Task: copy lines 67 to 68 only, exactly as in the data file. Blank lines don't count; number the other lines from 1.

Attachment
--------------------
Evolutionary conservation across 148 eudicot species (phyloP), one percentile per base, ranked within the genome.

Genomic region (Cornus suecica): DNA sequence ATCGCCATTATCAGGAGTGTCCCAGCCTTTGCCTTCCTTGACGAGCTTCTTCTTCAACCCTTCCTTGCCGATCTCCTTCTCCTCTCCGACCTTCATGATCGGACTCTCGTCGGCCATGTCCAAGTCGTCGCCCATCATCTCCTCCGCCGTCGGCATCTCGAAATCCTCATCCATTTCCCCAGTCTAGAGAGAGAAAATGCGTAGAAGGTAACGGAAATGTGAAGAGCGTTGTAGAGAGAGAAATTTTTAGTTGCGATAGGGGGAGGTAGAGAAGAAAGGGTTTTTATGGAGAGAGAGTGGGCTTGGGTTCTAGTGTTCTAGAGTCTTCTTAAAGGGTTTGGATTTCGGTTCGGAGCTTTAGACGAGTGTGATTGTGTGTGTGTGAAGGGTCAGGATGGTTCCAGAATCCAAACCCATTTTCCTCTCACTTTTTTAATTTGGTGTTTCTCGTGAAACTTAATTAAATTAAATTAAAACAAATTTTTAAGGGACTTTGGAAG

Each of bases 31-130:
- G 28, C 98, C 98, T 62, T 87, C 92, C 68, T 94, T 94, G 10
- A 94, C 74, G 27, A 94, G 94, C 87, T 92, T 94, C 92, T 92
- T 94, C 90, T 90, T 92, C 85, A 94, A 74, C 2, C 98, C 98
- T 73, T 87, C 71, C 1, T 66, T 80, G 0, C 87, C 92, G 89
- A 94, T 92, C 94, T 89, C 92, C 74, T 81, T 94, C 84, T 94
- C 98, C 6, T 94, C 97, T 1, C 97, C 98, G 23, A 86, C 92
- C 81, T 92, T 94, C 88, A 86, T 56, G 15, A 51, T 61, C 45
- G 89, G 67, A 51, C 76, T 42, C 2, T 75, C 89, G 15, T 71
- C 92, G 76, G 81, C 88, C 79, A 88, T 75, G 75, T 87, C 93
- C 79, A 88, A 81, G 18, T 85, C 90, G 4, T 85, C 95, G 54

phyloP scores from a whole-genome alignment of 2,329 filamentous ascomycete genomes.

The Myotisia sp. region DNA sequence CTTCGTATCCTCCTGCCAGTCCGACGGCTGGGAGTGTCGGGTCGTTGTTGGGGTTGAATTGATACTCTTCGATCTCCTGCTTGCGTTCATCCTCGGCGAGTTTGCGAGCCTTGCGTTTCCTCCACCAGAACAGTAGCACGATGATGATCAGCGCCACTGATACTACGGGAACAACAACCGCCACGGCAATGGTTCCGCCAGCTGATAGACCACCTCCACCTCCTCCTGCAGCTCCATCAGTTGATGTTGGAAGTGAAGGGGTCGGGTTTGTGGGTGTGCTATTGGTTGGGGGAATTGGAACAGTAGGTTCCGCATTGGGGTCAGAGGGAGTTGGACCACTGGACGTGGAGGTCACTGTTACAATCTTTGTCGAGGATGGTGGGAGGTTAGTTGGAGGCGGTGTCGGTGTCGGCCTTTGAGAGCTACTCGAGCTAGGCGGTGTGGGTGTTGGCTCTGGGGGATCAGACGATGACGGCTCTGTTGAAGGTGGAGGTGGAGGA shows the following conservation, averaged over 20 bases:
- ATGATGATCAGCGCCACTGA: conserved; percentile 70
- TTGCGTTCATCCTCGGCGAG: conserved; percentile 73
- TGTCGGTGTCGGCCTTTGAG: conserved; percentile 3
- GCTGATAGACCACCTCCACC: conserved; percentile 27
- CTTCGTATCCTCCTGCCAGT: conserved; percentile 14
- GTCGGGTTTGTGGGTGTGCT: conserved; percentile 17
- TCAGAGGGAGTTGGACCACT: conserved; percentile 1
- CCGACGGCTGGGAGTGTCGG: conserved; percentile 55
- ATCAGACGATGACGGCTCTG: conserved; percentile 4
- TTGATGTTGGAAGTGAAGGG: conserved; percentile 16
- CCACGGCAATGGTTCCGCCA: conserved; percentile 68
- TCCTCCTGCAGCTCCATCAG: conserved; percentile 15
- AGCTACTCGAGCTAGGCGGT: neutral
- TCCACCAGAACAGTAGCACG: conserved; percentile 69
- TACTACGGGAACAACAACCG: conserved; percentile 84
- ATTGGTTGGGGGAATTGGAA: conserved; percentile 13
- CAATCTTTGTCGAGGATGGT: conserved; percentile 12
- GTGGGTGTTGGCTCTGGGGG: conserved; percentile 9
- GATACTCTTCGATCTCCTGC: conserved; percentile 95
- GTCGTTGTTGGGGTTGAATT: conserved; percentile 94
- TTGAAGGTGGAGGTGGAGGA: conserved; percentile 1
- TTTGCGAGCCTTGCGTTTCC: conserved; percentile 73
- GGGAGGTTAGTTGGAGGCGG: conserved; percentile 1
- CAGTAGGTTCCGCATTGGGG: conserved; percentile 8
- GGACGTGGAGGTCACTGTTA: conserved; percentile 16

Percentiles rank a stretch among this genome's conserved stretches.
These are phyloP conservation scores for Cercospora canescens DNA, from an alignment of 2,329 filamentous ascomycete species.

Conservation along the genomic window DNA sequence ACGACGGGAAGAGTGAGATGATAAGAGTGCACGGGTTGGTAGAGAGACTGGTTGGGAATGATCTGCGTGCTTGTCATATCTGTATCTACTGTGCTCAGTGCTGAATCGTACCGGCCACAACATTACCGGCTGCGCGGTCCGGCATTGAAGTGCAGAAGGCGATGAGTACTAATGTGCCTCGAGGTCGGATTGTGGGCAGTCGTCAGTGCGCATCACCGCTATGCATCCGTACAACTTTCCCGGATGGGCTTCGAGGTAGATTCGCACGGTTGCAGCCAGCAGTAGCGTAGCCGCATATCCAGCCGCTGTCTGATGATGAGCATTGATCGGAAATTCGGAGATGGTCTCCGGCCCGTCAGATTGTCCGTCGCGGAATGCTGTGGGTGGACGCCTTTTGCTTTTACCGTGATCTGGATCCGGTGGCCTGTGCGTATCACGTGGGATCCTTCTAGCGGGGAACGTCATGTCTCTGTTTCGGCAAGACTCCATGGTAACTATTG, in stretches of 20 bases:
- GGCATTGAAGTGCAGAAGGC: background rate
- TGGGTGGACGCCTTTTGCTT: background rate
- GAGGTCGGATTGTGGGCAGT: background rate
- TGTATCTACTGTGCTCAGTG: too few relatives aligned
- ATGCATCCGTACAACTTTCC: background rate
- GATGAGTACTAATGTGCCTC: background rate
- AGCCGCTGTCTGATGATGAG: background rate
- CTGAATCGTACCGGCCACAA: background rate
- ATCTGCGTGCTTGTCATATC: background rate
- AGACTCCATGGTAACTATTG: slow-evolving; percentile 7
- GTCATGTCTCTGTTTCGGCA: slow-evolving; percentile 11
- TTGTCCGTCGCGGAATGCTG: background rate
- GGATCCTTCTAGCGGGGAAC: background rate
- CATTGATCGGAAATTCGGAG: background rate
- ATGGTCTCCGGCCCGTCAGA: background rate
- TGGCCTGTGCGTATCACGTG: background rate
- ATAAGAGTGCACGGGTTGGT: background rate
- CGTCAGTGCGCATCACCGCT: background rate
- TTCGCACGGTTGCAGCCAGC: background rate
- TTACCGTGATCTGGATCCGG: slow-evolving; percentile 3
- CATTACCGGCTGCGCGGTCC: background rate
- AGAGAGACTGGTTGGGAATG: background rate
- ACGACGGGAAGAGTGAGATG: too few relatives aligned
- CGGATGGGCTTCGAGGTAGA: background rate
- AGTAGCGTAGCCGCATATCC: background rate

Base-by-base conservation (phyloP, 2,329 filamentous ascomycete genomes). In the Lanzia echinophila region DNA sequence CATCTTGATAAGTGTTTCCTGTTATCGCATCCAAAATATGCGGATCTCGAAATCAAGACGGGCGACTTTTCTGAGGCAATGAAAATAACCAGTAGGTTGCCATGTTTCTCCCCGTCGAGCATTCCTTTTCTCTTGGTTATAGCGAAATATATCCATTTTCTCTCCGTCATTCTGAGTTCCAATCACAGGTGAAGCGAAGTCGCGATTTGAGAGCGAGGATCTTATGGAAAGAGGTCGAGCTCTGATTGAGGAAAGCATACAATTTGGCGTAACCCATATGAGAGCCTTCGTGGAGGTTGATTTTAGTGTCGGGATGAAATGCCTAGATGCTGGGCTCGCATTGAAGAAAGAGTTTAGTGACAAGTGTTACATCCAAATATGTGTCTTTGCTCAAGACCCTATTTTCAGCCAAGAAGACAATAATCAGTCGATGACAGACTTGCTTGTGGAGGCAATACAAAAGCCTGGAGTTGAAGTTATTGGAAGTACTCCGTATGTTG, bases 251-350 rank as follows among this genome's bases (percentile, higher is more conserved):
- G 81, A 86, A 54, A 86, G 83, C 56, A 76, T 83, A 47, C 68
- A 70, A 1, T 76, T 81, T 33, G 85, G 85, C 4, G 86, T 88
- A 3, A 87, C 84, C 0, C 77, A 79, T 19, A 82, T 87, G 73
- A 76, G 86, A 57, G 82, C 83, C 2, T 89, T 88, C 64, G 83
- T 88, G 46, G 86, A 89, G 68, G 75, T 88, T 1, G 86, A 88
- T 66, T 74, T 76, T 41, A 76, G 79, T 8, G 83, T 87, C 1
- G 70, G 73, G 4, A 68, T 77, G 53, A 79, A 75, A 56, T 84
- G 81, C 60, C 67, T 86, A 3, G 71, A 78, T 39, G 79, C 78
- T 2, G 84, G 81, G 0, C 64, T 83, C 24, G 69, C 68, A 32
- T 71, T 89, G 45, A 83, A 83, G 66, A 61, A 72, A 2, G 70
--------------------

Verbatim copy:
- CGGATGGGCTTCGAGGTAGA: background rate
- AGTAGCGTAGCCGCATATCC: background rate